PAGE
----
On writing your own story:  “The science behind BPD is not good at all… I always remind people that the DSM is mostly created by white males over 50 years old sitting in hotel rooms around the beltway of Washington DC. These may not be the people you want to write your story… The story you create might be a lot more interesting.”

For more context, read on to the full transcript. Please note that Lewis’ views are his own, and his interview appearing on my site does not imply that he agrees with or endorses my positions. With that said, here’s the interview:

Edward: Lewis, thank you so much for making time to speak to me. I found you through the International Society for Psychological and Social Approaches to Psychosis (www.isps.org), and you know that I run a website dedicated to challenging the medical model of Borderline Personality Disorder and promoting a recovery model. I’m going to ask you some questions I’ve put together about the label BPD, and I’d like you to answer however you feel is best, which may or may not mean directly answering the question. First, so that readers can get a sense of where you are coming from, let me start with asking you to describe your professional background, your training, and what you do now:

Lewis: Ok well, I went to med school at Stanford, then did a couple of years of training at the University of Wisconcin, then went off and did a PHD in psychology and a postdoc in neuropsychology, and then I came back and finished my residency training in family medicine in psychiatry at the University of Vermont. Then I did some extra time to be certified in geriatric medicine as well.

Currently I’m teaching family medicine at the University of New England in Maine, so I’m one of their faculty, and I also do the psychiatry consulting service at Eastern Maine medical center [Lewis has worked on psychiatric wards]. And then I have my evening and weekend life as a person who dabbles in the healing arts. What that means is doing healing work with people – because I’m native American, it’s kind of a native American flavor, I try to help people using that background. I grew up with my grandparents who were part of the Indian culture.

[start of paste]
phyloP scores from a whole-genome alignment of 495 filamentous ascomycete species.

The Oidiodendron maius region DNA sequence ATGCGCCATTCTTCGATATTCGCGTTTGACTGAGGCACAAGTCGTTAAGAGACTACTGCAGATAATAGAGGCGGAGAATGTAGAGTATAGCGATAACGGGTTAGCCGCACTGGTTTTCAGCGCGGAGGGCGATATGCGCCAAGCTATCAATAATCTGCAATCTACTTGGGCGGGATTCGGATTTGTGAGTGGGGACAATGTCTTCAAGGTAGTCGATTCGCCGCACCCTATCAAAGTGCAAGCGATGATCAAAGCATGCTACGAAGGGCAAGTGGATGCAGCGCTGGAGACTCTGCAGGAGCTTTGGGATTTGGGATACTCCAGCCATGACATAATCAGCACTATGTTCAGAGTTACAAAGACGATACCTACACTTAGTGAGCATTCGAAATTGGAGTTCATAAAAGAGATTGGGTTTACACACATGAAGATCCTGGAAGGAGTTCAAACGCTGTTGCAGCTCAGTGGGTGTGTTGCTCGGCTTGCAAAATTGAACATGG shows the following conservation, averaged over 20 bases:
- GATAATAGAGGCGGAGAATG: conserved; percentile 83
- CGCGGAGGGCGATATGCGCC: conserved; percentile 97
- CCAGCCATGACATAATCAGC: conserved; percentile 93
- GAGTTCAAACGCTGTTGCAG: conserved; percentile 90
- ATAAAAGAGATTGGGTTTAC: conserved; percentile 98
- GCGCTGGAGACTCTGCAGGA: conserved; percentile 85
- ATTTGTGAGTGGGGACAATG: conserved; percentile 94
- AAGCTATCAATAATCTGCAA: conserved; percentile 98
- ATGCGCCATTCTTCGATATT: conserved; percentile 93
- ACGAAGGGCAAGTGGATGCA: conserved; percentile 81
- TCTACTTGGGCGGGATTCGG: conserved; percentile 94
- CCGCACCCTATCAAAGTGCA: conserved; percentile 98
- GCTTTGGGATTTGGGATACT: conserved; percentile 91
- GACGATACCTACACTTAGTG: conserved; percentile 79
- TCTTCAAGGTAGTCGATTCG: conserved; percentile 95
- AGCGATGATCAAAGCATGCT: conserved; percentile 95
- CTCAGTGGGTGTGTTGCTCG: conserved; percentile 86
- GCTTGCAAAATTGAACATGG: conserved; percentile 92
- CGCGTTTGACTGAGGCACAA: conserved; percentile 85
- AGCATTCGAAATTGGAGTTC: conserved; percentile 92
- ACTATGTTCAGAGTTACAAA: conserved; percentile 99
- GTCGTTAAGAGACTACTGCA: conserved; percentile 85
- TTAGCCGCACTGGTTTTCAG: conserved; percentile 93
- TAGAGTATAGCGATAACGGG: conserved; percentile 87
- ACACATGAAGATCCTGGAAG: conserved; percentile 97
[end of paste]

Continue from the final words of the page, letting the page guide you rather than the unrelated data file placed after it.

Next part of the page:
lewis1                                                                 Lewis Mehl-Madrona

For many years I’ve also had a psychotherapy practice, more so earlier in my career; I don’t do much outside therapy at this point. I’ve always done a combination of different medicines, psychiatry, psychotherapy, other healing arts.

I’ve worked in medicine for 40 years, starting in 1975. Actually earlier, 1973. I started doing psychotherapy in training in 1973.

Edward: Ok thank you; I can see you’ve had a lot of experience in the psychiatric system. Do you have an idea of how many clients you’ve worked with who were considered “borderline” or who would approximate the DSM label for “Borderline Personality Disorder”?

Lewis: You have to clarify the term “borderline”. When it was first created, borderline was meant to refer to people who were not psychotic, but had severe emotional issues – I can’t remember if it was Otto Kernberg or someone else who coined the term – but it was supposed to mean people who under high stress crossed the border into psychosis but could then cross back. It was people who oscillated between those states.

I don’t remember when it happened, but somehow borderline came to mean people who are incredibly good at getting what they need from systems, like hospital systems. That’s how people are using it now, to refer to manipulative people that we don’t like in the system. I think that’s how the term is commonly used now.